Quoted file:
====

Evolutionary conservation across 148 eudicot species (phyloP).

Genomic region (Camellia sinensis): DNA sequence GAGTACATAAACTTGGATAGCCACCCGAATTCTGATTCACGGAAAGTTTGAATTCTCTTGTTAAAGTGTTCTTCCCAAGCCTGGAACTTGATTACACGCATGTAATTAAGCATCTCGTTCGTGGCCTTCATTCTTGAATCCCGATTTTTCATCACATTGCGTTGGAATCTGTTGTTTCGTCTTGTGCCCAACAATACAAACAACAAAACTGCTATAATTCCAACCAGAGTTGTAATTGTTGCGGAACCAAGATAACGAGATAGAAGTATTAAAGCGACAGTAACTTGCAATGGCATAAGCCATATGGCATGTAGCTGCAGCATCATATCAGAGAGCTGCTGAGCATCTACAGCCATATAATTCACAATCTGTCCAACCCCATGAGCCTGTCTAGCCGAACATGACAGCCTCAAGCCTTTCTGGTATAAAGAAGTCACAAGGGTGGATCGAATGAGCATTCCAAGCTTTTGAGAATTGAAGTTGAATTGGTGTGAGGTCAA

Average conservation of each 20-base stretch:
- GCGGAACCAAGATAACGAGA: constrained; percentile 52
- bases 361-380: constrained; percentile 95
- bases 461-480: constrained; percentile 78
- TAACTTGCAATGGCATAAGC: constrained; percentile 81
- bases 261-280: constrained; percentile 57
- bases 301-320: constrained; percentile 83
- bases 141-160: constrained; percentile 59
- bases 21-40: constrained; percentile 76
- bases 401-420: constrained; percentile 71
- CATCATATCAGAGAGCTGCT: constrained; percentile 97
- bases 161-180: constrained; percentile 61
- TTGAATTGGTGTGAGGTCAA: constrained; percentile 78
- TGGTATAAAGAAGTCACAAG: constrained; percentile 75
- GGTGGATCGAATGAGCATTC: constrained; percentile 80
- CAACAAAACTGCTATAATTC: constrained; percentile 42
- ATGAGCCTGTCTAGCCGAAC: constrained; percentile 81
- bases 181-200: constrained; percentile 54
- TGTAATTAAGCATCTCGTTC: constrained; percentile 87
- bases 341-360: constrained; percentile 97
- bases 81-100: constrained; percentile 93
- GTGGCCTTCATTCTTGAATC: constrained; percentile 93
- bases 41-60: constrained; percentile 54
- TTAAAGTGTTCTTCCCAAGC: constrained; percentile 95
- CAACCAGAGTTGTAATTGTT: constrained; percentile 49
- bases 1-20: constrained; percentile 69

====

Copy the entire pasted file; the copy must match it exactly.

Evolutionary conservation across 148 eudicot species (phyloP).

Genomic region (Camellia sinensis): DNA sequence GAGTACATAAACTTGGATAGCCACCCGAATTCTGATTCACGGAAAGTTTGAATTCTCTTGTTAAAGTGTTCTTCCCAAGCCTGGAACTTGATTACACGCATGTAATTAAGCATCTCGTTCGTGGCCTTCATTCTTGAATCCCGATTTTTCATCACATTGCGTTGGAATCTGTTGTTTCGTCTTGTGCCCAACAATACAAACAACAAAACTGCTATAATTCCAACCAGAGTTGTAATTGTTGCGGAACCAAGATAACGAGATAGAAGTATTAAAGCGACAGTAACTTGCAATGGCATAAGCCATATGGCATGTAGCTGCAGCATCATATCAGAGAGCTGCTGAGCATCTACAGCCATATAATTCACAATCTGTCCAACCCCATGAGCCTGTCTAGCCGAACATGACAGCCTCAAGCCTTTCTGGTATAAAGAAGTCACAAGGGTGGATCGAATGAGCATTCCAAGCTTTTGAGAATTGAAGTTGAATTGGTGTGAGGTCAA

Average conservation of each 20-base stretch:
- GCGGAACCAAGATAACGAGA: constrained; percentile 52
- bases 361-380: constrained; percentile 95
- bases 461-480: constrained; percentile 78
- TAACTTGCAATGGCATAAGC: constrained; percentile 81
- bases 261-280: constrained; percentile 57
- bases 301-320: constrained; percentile 83
- bases 141-160: constrained; percentile 59
- bases 21-40: constrained; percentile 76
- bases 401-420: constrained; percentile 71
- CATCATATCAGAGAGCTGCT: constrained; percentile 97
- bases 161-180: constrained; percentile 61
- TTGAATTGGTGTGAGGTCAA: constrained; percentile 78
- TGGTATAAAGAAGTCACAAG: constrained; percentile 75
- GGTGGATCGAATGAGCATTC: constrained; percentile 80
- CAACAAAACTGCTATAATTC: constrained; percentile 42
- ATGAGCCTGTCTAGCCGAAC: constrained; percentile 81
- bases 181-200: constrained; percentile 54
- TGTAATTAAGCATCTCGTTC: constrained; percentile 87
- bases 341-360: constrained; percentile 97
- bases 81-100: constrained; percentile 93
- GTGGCCTTCATTCTTGAATC: constrained; percentile 93
- bases 41-60: constrained; percentile 54
- TTAAAGTGTTCTTCCCAAGC: constrained; percentile 95
- CAACCAGAGTTGTAATTGTT: constrained; percentile 49
- bases 1-20: constrained; percentile 69